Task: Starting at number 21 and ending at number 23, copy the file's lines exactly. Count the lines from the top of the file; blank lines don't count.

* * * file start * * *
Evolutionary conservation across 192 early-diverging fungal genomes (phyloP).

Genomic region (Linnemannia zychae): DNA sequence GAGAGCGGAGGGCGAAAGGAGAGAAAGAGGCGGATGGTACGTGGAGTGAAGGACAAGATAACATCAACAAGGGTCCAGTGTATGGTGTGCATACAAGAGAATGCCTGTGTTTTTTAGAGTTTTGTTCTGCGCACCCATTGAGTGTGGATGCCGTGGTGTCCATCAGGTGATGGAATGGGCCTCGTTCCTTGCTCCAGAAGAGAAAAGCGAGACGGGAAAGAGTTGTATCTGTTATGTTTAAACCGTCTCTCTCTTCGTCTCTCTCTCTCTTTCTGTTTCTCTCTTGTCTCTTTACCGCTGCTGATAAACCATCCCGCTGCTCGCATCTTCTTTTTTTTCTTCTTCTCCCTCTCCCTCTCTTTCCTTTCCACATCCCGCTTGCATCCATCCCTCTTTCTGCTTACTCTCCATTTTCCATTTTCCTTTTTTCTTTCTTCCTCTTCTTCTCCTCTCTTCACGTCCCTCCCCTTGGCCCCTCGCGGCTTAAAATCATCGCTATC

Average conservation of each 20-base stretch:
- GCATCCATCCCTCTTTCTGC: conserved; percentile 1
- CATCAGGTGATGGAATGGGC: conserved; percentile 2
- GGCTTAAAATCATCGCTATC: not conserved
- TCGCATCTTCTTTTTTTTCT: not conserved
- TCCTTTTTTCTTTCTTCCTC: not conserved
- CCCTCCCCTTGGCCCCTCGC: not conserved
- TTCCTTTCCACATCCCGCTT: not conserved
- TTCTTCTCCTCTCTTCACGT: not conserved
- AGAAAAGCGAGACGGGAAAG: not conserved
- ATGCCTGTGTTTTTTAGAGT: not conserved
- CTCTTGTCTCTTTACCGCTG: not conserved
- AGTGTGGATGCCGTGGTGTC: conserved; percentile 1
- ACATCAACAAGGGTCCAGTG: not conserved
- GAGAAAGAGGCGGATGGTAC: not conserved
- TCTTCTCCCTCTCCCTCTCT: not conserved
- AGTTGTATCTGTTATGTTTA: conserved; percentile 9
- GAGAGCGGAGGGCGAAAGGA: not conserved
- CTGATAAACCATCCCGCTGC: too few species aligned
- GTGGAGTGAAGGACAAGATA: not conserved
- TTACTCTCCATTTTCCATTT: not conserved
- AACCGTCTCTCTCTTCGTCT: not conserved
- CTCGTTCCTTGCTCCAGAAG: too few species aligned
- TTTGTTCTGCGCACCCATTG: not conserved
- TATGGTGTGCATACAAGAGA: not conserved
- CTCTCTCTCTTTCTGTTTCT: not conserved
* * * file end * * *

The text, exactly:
- CTGATAAACCATCCCGCTGC: too few species aligned
- GTGGAGTGAAGGACAAGATA: not conserved
- TTACTCTCCATTTTCCATTT: not conserved